Sir Jim Ratcliffe’s Manchester United bid: The big questions and answers we know so far | Football News
On January 17, it was confirmed Sir Jim Ratcliffe’s long-held ambition to become the owner of Manchester United was a step closer to becoming reality after Britain’s richest man entered the bidding to take over the club from the Glazer family.
Buying a club the size of United is not straightforward. For a start, the business is valued at around £5bn, nearly 20 per cent more expensive than the sum Chelsea were sold for last summer.
Secondly, the amount of debt which has been placed on to the club during the Glazer era. Before any sale goes through, interested bidders – of which INEOS-owner Ratcliffe is only one – will have a chance to scrutinise the club’s finances and make sure their investment is what it seems.
Can Ratcliffe actually afford to buy?
Sounds mad, doesn’t it? Is being Britain’s richest man still not enough to afford a football club?
Football finance expert Kieran Maguire thinks the Glazers may ask for £6bn to £8bn for Man Utd, a fair whack over the club’s value compared to external valuations.
That may mean Ratcliffe will need extra investment to seal the deal.
“That price does look high, if we contrast that to Chelsea at £2.5bn and Newcastle at just £300m,” he told Sky Sports News. “I think he will probably be looking for a more discounted price than that.
“Does he have the money? INEOS is a very wealthy company in its own right, so he could be front of house and could have secondary investors along to provide further funding.”
Whether he could fund the club on his own after a sale has gone through would be a different issue, and one Maguire thinks he may be able to afford.
That comes in part down to United’s incredible annual revenue, which according to Statista still ranks as the fifth biggest in world football at nearly £700m every year.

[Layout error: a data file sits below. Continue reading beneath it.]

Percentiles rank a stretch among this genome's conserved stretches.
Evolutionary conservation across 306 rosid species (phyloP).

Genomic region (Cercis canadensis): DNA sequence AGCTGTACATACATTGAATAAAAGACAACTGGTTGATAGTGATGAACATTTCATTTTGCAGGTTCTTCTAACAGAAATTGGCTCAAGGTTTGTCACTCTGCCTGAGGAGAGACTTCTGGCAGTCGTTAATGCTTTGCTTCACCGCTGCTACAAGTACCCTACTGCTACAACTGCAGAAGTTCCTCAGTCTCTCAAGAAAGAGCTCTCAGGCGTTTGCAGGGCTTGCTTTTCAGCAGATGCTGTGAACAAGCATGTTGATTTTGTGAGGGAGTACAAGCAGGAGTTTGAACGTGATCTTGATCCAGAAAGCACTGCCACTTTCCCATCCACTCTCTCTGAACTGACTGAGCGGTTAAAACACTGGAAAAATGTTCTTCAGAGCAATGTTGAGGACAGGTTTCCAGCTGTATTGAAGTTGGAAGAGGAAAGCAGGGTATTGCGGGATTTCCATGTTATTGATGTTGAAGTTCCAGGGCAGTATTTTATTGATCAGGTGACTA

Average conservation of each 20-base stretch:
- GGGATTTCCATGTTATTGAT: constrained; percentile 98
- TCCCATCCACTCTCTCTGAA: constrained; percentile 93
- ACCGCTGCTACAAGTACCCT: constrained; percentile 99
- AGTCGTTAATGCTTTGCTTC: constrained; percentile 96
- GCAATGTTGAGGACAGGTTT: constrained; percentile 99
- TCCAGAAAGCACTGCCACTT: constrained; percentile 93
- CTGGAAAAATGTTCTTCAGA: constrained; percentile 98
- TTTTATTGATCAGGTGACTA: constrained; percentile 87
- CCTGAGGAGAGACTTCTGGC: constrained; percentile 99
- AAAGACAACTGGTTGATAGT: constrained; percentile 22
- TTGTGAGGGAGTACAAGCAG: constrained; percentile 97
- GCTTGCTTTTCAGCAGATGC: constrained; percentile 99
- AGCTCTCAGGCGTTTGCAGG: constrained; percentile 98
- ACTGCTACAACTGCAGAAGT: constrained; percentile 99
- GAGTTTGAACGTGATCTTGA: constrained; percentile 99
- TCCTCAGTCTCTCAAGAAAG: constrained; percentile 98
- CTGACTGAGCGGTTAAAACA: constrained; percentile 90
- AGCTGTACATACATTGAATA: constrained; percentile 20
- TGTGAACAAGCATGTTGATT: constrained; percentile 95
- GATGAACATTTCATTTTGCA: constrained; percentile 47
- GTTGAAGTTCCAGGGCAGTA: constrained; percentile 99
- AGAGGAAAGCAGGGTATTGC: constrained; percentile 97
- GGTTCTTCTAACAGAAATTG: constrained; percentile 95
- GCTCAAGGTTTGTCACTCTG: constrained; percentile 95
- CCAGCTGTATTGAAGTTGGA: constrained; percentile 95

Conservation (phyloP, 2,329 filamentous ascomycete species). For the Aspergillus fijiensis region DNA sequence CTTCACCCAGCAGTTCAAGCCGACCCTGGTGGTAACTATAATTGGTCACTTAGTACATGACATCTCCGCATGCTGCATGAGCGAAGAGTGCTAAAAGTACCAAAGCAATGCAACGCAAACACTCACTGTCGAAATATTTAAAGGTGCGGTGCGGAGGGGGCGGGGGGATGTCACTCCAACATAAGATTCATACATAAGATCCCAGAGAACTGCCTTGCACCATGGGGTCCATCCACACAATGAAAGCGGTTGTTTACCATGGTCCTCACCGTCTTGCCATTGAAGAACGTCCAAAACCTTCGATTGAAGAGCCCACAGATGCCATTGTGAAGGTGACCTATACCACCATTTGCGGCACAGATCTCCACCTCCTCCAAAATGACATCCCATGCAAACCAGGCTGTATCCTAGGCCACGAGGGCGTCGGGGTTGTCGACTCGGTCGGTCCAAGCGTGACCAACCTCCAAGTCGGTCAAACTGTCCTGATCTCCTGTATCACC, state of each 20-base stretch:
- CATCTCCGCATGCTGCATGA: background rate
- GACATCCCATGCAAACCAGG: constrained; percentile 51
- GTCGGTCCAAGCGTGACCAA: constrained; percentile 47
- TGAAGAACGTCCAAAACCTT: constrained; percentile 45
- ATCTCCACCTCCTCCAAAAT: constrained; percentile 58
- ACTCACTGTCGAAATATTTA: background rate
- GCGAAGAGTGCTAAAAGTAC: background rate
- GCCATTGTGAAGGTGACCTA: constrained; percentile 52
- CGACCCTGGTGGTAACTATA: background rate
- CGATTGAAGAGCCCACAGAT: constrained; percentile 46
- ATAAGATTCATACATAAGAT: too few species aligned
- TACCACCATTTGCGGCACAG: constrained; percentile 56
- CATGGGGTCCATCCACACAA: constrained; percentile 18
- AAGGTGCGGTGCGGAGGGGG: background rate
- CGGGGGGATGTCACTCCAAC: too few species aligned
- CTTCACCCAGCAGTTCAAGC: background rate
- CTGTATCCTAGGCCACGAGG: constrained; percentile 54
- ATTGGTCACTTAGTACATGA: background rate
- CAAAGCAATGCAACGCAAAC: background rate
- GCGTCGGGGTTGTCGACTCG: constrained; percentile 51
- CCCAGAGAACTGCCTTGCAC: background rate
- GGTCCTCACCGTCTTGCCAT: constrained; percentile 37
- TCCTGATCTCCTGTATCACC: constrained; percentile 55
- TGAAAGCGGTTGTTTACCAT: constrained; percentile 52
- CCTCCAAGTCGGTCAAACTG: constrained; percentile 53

He said: “In an FFP environment, I think Sir Jim with INEOS is in a position where he could acquire Man Utd and make them competitive on and off the pitch with those clubs owned by sovereign wealth funds from the Middle East and other nations.
“Man Utd does generate one of the highest revenues in European football, so combined with FFP he would be in a competitive position.”
Does he fit the profile the fans want?
The Glazers’ popularity has been through the floor since the day they took over.
Their arrival spawned the creation of FC United of Manchester by disassociated fans as a protest breakaway club in 2005. Green and yellow scarves have been worn around Old Trafford in the 18 years since as a mark of supporters’ dissatisfaction with their ownership and the debt they have piled onto the club.
Sir Jim is a very different prospect. He’s British, he’s a boyhood United fan and he has previously hinted that he would invest in the club if he bought it.
“This is not about the money that has been spent or not spent. Jim is looking at what can be done now and, knowing how important the club is to the city, it feels like the time is right for a reset,” a spokesman said in August.
But football ownership is not just judged on money. Ratcliffe has ploughed cash into French side Nice for a number of years – more on that below – and they currently sit in mid-table in Ligue 1.
There are many other examples of big-spending owners who have not had the success their investment would suggest. He would certainly have United’s best interests at heart, but Maguire says it remains to be seen if he can connect with the average fan in the stands.
He said: “All bidders should be scrutinised to ensure they have the resources and understand the unique culture of Man Utd and the expectations of fans not just to deliver in terms of investment on the pitch and maybe a better stadium, but to stay true to the ethos of Man Utd.
“Sir Jim has invested in football in Nice, he owns a cycling company which is competitive, so he knows the vagaries of working with talents, and the unique challenges running a football club brings. Because you’re not just looking for a financial return, it’s much more of an emotional return in the views of fans and often the owners as well.”
What sort of owner would he be?
Let’s go back to Nice. Two years before Ratcliffe’s takeover, the club finished third in Ligue 1 under Lucian Favre but had dropped into mid-table in the seasons since.
Two fifth-placed finishes have followed from the next three years, and he has put nearly £200m into the club for transfer fees alone.
But Nice are now looking for their fifth permanent manager since Ratcliffe’s arrival after he dismissed Favre from his second spell in charge on January 6, and they currently sit closer to the relegation zone than the Champions League spots.
French football expert Julian Laurens told Sky Sports: “INEOS bought Nice in August 2019 for €100m. The intentions have been very good, to be fair.